5 The highest paying occupational groups were management, legal, and computer and mathematical occupations. The lowest paying occupational groups included food preparation and serving related; personal care and service (Personal Care Services); and farming, fishing, and forestry occupations, each with an annual mean wage of about $25,000 or less. Five of the ten largest occupations in the public sector were related to education, including elementary school teachers, except special education (Early Childhood Development and Services), with public sector employment of over 1.2 million; teacher assistants (933,500); and secondary school teachers, except special and career/technical education (845,480). These occupations were found primarily in local government. Occupations found only in the public sector included tax examiners and collectors, and revenue agents; judges, magistrate judges, and magistrates (Family and Community Services); and fish and game wardens. Although found in both the public and private sectors, conservation scientists, emergency management directors, zoologists and wildlife biologists, and many types of postsecondary teachers also had above-average shares of their employment in the public sector. What do the projections on the table show in area of Human Services? Consumer Services? Counseling and Mental Health Services? Early Childhood Development and Services, Family and Community Services, Personal Care Services? How are these projections related to the state of the economy in your community? State? At the national level? Globally? Page5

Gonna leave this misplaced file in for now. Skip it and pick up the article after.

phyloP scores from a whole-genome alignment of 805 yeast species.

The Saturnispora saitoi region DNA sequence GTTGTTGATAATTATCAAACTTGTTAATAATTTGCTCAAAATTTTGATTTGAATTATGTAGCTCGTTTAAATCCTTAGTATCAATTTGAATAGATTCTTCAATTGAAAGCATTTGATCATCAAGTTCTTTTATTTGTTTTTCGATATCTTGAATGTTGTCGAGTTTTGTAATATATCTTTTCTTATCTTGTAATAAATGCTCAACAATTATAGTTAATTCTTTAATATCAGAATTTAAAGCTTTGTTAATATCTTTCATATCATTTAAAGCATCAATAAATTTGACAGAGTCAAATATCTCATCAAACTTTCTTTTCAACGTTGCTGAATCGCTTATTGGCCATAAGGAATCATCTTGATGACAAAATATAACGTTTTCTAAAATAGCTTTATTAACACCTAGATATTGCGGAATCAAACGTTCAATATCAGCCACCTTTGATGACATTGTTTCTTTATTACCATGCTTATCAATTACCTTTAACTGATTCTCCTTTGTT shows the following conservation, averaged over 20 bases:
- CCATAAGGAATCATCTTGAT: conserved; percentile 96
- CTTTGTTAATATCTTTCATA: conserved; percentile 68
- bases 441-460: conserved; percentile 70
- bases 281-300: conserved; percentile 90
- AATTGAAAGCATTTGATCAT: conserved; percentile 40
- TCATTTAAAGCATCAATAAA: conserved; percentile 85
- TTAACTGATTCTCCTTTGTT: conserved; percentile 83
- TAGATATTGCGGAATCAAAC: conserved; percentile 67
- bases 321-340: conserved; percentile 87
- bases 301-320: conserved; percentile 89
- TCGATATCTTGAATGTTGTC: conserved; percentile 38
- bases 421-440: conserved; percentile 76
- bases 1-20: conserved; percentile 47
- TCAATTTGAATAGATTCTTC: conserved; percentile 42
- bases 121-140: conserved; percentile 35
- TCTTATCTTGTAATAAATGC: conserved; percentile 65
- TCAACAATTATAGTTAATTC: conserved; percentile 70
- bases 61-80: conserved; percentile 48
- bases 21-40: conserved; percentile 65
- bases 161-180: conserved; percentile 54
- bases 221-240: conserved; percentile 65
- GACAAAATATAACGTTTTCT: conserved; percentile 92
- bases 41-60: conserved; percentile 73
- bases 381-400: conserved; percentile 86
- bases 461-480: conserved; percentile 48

6 Slide 5 The Economic System The economic system involves: distribution of economic outputs financial institutions government policies households investments land availability production the allocation of economic inputs 5 An economic system is loosely defined as a country s plan for its services, goods produced, and the exact way in which its economic plan is carried out. An economic system is a system for producing, distributing and consuming goods and services, including the combination of the various institutions, agencies, consumers, entities (or even sectors as described by some authors) that comprise the economic structure of a given society or community. It also includes how these various agencies and institutions are linked to one another, how information flows between them, and the social relations within the system (including property rights and the structure of management). A related concept is the mode of production. The economic system involves: distribution of economic outputs financial institutions government policies households (earnings and expenditure consumption of goods and services in an economy) investments land availability production the allocation of economic inputs Page6